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Hardcover Scatterbrain Book

ISBN: 1569714266

ISBN13: 9781569714263

Scatterbrain

Here in the wild-n-wacky pages of Scatterbrain is an assembly of comics and children's book talent like no other ever produced. This praised anthology features the monocular adventures of Steve Guarnaccias American Illustration Award-winning Kid Cyclops, along with delightful tales from the honed, silly minds of Jim Woodring, Sergio Aragons, Steve Parkhouse, Kilian Plunkett, Evan Dorkin, Jay 'Jetcat' Stephens, Dave 'Weasel' Cooper, and more. Plus,...

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Customer Reviews

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Mentally Magnetic, Mignola and his Tasty Chums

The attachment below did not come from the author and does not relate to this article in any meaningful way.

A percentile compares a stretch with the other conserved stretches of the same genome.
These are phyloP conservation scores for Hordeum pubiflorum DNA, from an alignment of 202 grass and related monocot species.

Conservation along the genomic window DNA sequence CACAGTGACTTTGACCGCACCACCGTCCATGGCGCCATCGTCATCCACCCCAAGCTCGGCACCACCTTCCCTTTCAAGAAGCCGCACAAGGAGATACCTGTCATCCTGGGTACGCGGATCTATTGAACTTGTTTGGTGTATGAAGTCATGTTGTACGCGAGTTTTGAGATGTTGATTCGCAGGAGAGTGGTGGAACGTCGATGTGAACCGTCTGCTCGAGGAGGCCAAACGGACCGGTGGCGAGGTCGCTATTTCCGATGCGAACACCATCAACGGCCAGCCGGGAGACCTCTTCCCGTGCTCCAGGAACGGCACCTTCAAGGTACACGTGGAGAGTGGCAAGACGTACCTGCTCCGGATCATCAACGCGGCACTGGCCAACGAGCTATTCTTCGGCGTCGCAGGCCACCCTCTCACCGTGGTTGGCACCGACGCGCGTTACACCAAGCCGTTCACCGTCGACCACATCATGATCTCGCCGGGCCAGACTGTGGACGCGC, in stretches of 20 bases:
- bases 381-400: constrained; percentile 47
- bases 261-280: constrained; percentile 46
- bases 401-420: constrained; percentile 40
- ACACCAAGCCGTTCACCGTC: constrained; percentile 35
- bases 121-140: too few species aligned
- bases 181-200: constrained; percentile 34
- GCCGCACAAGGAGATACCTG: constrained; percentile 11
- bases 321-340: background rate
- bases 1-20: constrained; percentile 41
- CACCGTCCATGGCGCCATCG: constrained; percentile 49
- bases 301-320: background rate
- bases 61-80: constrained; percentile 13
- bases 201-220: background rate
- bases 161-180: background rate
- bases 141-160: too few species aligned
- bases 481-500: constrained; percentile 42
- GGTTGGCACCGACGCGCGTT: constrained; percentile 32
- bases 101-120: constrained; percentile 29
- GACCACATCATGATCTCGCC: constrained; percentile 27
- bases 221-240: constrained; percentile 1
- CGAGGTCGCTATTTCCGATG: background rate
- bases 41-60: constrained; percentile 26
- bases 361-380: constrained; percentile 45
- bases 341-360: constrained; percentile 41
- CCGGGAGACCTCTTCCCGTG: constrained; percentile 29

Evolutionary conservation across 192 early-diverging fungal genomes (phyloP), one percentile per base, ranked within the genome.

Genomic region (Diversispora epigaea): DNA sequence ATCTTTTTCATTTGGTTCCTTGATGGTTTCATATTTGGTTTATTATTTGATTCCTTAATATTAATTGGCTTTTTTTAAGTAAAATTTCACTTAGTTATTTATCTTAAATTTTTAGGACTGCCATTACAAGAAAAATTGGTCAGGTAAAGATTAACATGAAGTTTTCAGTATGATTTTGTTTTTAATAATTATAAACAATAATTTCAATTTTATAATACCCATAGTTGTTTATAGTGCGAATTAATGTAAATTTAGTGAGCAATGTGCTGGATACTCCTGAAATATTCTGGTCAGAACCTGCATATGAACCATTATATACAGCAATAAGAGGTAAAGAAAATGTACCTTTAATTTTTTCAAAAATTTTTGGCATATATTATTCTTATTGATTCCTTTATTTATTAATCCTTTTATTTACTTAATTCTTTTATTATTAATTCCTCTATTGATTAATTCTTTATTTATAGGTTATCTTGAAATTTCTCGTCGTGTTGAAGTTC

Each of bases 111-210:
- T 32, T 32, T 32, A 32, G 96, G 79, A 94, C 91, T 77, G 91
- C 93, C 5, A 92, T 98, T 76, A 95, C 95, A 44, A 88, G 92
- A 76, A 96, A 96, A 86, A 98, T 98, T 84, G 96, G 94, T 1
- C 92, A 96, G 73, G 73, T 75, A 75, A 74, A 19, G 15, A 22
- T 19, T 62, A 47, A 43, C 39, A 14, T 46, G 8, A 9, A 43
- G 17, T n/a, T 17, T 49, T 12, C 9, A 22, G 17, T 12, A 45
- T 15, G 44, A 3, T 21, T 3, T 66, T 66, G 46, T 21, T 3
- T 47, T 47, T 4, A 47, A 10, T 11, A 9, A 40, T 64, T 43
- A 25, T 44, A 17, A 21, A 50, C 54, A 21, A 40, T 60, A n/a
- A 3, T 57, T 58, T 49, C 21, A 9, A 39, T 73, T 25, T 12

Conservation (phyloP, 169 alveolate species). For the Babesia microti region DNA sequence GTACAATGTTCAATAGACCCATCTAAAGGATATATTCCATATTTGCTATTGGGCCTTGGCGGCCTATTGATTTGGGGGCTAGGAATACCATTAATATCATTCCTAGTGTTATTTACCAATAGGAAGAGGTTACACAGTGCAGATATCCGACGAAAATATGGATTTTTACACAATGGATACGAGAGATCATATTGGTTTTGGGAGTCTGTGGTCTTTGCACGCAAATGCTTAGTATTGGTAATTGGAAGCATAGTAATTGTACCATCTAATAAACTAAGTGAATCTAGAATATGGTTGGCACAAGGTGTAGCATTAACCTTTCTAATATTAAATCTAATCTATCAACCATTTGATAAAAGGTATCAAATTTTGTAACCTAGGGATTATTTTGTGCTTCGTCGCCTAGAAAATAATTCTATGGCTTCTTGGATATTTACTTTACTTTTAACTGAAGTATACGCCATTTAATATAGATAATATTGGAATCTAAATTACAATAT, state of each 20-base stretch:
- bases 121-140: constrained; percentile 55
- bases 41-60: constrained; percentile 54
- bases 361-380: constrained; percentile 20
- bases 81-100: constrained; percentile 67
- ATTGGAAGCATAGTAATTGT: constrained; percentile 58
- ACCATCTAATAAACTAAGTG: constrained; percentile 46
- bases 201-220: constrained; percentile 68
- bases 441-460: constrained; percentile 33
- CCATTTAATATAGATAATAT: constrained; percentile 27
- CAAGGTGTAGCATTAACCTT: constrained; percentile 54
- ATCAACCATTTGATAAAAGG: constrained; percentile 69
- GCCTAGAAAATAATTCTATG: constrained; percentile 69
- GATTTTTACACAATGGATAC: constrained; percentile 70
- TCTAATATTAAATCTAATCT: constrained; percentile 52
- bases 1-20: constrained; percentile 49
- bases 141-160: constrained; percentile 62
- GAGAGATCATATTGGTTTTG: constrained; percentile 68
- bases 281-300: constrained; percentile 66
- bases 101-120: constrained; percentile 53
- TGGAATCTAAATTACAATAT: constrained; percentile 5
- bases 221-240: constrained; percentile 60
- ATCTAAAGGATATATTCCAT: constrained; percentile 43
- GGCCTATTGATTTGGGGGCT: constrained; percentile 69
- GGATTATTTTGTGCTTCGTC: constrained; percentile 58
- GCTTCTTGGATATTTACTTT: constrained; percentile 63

This collection of shorts, created by some of the most prolific minds in the comic arena, couples the realms of silliness with a childlike darkness, giving the reader something to laugh at sometimes while wondering if this should induce laughter at all. Thirty-six pieces exist here, some little blurbs that are semi-enjoyable, others bigger, more captivating oddities on parade, and still others, like Mike Mignola's Au Gung and the Beanstalk, are something to purchase editions like this one because of. The better pieces included here are:Abu Gung and the Beanstalk, by Mike Mignola, is the story of a Gung man who happens across a tale only Mignola could have crafted. It comes from one of three sisters, two of them starving, that speaks of former riches and squandered fortunes, of jewels traded for food and of one sister, the greediest of the lot, trading her's for some magic beans. Deciding they were rightfully her's to consume, she shares them not and suffers a most horrible fate. A beanstalk rips through her chest and ascends to the sky, dancing far from the reach of men. Abu, plagued by curiosity, decides to climb it and see just what awaits in the sky, and what he finds is wonderfully entertaining and well worth the read. It alone elevates the book to wondrous proportions.Fisher Price Theatre Presents: George Orwell's 1984, by Evan Dorkin and Sarah Dyer, is a wonderful depiction of 1984 through the use of everyone's favorite Fisher Price people. It takes memorable scenes, giving you a sculpted view of Orwell's vision in a nutshell. This, in my opinion, is also one of the best, most creative pieces here, ranking with the likes of Abu Gung and makes people like myself truly appreciate the minds behind it. Pip and Norton in the Spinning Buddha, by Dave Copper and Gavin Mcinnes, is a three-part tale depicting Pip and the obsessive links he'll go to in acquiring the newest fad, The Spinning Buddha with flaming Zycbrobe action and patented spin-o-rama action. Wanita and Glenn, by Craig Tompson, is simply a page filler with a semi-cutesy fill. Still, for some reason, blobs talking in barcode really touches something inside my soul.Sour Milks: A tragedy in Five Pages, by Pat McEown, is an odd tale of crime and misfortune brought about by soured milk.The Misadventures of Tommy T-Rex, by Brian McDonald and Brain O'Connell, is a wonderful piece about a young T-Rex and the extents to which he has to go to fit in with otherwise human counterparts. I think it sums it up in this conversation between Tommy and his human father. Tommy: "I miss my old friends." Father: "Well then you probably shouldn't have eaten them!" Its hilarity at its finest and deserves acclaim as well.Life Could be a Dream Starring Montgomery Wart, by Mark Martin, is about an amphibian youth and his adventures in a surreal day of skipping school. I found it youthfully enjoyable and worth a read.Hook, Line and Sinker: A castle waiting Short Story, by Linda Medley, was an enjoyable excursion
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